From a pre-contact population in the millions the number of Native peoples remaining by 1900 numbered some 250 thousand. Their dispossession makes melancholy reading. The grim truth was that when two peoples competed for the same land the stronger prevailed and the weaker simply had to accept whatever terms they could get. In return for this huge tract of the fertile frontier, pledges were given that the remaining lands would be left to the Native owners. It was not to be for the tide of white settlement was unstoppable.
Joseph Brant, Chief of the Six Nations, hoped it might not be too late to salvage something.
Chief Cornplanter thought it was already too late.
Alone among the sachems the great Shawnee Chief, Tecumseh, refused to sign the treaty. Tecumseh, who was always merciful toward his captives, was a man of remarkable intelligence and ability. Noble in speech and behaviour this great orator was brave and farsighted.
Tecumseh raged against the sale of lands long held by the Aboriginals. "Sell a country! Why not sell the air, the clouds, the great sea as well as the earth? Did not the Great Spirit make all for the use of his children? Our fathers from their tombs reproach us. I hear them wailing in the winds. We are determined to defend our land, and if it be the Creator's will, we wish to leave our bones upon it."
Tecumseh did just that. With painted face and tomahawk held high, he fell fighting from a load of buckshot in the breast near Moraviantown at the Battle of Thames. So died one very brave heart. As sunset faded into darkness his faithful warriors stole like spirits through the woods and bore his body away. His people revered him as the white men revered Brock, but their grieving saw no flags lowered, no martial music mourned his death, no stately monument marked his final resting place. They buried him stealthily by the light of flickering torches, his grave quickly blanketed by the falling autumn leaves lost forever in the mists of time.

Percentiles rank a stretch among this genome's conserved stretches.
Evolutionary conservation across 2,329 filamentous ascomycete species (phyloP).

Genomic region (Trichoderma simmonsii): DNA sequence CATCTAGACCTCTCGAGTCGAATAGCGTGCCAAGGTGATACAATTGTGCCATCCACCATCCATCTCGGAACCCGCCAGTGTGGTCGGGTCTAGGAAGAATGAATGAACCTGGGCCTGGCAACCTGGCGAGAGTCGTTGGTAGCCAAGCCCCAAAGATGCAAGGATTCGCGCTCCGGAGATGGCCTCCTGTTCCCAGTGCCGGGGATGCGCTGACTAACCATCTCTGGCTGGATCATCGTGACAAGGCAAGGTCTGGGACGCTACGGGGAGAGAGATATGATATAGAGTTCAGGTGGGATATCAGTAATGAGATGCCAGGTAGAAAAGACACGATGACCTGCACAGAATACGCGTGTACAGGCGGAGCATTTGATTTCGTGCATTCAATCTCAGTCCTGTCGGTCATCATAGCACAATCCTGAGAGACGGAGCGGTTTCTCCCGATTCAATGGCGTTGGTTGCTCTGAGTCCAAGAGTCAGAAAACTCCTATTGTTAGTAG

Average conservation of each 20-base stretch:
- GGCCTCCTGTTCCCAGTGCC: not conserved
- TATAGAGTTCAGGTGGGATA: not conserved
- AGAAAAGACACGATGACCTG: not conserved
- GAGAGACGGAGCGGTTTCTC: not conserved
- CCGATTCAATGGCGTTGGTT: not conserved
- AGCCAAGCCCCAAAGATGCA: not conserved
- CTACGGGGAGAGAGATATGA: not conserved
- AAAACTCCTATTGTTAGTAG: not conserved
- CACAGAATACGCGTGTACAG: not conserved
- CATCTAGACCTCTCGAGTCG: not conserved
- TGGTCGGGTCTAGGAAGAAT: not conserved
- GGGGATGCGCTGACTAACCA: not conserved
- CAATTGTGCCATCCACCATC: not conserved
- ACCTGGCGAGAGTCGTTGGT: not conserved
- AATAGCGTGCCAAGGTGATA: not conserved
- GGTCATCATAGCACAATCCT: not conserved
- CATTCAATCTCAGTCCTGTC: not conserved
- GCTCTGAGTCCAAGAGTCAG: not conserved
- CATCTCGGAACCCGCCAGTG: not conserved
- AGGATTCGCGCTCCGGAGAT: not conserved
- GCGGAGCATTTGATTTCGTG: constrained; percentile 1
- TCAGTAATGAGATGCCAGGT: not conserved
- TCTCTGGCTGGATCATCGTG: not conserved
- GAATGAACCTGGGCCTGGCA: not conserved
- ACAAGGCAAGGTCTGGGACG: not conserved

With the Treaty of Paris in 1763 Native people living near the borderlands of the Thirteen Colonies came under British jurisdiction. Shortly thereafter the American Revolution led to the exodus of Amerindian and white Loyalists into Ontario. To secure lands for these settlers the Imperial government initiated a process whereby the Natives surrendered most of their territory to the Crown in return for some form of compensation. With the Amerindians' loss of their land came the loss of their former fishing, hunting and gathering grounds. They received in exchange land that became known as Indian reserves.